Saturday, July 30, 2005

Ban Christian Extremism

Finally, Bill Frist returns to medicine. After replacing Trent Lott as the Senate Majority Leader, Frist gradually aligned himself with the Christian extremists that push for revoking science and reading literally a book that begins with the premise of a geocentric universe. This past week, Frist returned to a speech he delivered in 2001, pushing for federal funding of embryonic stem cell research and in doing so, reconciled his policies with the Hippocratic oath.

While Frist lacks my admiration, I applaud him for taking a firm stance against a regressive administration's attempt to quash medical progress. Perhaps even more encouraging, Frist's action represents yet another instance of the hardline moving away from the Rapture Right. Remember, Frist attempted to offer a diagnosis of Terry Schiavo based on video tape shot 5 years prior to his viewing. Frist's actions engendered the fiasco we now know as the Terry Schiavo Circus and spawned a new breed of macabre Christian extremist.

The Republican base, formed by representatives of "corporate America", recognized that the Rapture Right alienated "mainstream America" with their shenanigans and sought to, ever so subtly, push the nuts back into the proverbial closet. The "mainstream" American sees hope for their ailing friend or family member in embryonic stem cell research; "coporate America" understands the economic opportunities the research could create for pharmaceutical companies. Either way, "mainstream America" and "corporate America", stand to gain.

After reading Frist's speech, only the most primitive Christian extremist would object to his proposal. He suggests funding for research, "...only on embryonic stem cells derived from blastocysts leftover from fertility therapy, which will not be implemented or adopted but instead are otherwise destined by the parents with absolute certainty to be discarded and destroyed." First states that research would only be allowed with "transparent and fully informed consent of the parents."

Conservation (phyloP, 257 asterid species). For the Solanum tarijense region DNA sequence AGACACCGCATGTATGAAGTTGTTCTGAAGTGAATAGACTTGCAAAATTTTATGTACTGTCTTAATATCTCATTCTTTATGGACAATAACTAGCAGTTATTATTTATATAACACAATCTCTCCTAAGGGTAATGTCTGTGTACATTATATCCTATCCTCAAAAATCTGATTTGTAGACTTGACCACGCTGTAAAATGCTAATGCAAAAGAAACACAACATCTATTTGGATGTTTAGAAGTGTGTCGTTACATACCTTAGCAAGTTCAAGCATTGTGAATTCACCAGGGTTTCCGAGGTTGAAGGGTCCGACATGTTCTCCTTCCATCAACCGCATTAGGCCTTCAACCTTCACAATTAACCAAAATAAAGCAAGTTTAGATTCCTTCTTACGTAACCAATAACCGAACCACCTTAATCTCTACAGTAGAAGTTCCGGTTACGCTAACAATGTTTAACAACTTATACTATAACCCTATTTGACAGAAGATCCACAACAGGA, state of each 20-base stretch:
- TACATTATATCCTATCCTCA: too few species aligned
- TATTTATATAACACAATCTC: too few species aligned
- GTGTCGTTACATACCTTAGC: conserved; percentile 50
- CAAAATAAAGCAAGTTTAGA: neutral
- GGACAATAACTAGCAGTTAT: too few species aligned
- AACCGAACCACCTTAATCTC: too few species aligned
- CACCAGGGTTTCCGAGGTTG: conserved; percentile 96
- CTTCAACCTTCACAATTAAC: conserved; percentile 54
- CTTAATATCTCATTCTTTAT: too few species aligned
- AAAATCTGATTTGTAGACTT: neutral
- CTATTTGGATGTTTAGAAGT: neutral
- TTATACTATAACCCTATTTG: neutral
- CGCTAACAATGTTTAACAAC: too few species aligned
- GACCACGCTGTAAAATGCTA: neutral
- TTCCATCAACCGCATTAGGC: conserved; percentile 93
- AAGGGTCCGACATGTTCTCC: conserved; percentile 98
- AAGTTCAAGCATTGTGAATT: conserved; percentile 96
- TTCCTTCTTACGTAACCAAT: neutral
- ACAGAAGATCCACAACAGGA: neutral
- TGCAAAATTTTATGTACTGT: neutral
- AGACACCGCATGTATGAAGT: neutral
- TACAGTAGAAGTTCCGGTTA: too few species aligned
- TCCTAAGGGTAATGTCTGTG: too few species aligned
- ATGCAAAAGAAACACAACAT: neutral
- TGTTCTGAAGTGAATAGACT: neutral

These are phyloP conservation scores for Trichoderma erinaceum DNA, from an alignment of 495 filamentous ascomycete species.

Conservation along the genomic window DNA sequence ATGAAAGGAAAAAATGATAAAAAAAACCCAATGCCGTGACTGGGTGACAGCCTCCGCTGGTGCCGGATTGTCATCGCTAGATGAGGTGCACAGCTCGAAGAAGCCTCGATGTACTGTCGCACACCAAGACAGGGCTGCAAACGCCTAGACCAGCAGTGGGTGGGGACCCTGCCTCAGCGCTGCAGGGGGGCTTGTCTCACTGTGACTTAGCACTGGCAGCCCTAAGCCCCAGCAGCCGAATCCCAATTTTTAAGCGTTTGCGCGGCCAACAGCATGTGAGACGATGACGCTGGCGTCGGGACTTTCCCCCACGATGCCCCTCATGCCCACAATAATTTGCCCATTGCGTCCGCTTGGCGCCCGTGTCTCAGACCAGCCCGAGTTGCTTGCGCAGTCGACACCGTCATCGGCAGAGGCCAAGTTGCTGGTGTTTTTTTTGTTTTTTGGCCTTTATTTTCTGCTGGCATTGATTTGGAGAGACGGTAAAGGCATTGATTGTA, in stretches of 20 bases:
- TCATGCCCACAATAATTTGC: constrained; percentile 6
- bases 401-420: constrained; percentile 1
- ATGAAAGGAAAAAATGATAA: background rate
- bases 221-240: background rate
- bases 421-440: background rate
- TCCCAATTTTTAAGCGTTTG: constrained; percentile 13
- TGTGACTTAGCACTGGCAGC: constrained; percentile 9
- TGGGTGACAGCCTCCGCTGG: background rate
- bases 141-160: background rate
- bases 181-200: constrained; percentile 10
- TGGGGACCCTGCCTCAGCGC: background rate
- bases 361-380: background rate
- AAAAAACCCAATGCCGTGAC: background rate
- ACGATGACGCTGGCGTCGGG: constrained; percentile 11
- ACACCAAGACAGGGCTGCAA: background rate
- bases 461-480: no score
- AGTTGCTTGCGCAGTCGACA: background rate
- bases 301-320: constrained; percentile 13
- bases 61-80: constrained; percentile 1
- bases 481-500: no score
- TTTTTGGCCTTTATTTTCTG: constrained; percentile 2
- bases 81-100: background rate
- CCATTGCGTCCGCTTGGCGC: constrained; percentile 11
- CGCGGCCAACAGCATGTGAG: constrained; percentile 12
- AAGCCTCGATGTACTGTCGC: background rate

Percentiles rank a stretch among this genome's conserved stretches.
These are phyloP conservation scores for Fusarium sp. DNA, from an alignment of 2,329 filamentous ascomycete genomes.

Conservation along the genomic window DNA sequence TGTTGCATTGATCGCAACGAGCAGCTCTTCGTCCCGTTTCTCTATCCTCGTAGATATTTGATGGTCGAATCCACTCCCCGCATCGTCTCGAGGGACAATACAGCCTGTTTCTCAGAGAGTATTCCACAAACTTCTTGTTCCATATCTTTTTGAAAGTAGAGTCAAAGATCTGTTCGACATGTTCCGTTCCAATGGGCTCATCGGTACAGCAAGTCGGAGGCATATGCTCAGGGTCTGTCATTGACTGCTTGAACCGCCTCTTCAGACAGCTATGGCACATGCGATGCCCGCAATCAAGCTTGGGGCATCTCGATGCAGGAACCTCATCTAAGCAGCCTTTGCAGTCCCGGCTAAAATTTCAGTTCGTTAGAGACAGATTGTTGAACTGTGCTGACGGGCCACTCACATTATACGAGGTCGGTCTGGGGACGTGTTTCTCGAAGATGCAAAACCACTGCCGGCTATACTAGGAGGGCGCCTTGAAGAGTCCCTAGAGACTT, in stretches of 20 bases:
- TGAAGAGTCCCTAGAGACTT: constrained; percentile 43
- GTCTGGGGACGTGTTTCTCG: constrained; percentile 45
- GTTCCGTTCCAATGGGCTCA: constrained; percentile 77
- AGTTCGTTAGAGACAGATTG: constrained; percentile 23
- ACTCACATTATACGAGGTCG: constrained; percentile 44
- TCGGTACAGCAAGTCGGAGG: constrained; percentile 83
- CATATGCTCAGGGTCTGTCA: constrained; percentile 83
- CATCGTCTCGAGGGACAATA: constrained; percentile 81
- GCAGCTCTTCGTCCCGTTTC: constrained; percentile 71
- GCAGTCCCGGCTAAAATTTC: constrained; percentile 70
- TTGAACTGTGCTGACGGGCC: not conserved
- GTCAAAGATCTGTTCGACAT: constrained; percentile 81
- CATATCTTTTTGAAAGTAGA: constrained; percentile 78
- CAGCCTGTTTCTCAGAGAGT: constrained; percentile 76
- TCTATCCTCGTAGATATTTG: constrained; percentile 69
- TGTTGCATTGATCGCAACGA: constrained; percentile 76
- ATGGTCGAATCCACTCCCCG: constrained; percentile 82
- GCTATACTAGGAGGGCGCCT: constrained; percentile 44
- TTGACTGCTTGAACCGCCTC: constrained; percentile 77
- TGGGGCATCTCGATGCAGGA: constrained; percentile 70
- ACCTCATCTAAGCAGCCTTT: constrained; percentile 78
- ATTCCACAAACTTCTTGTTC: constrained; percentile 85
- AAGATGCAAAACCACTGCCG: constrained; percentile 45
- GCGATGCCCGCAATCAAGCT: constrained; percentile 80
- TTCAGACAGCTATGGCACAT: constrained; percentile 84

Blogger William said...

I have no problem with Corporate America undertaking privately funded stem cell research.

As long as the only reason people have for opposing it originates from religious value Congress has no right to ban it as that violaes the 1st amendment's non-establishment clause.

However, because the 1st amendment also guarantees freedom of religious exercise I do not think that stem cell research should be federally funded, as that would mean forcing millions of Americans to subsidize something their religious values prevent them from morally supporting.

I'm also irritated by all the people who accuse Bush of killing people by preventing further research. As promising as it is there is no guarantee it will cure anything. That's just insidious to label someone a murderer under those circumstances.

12:23 PM  

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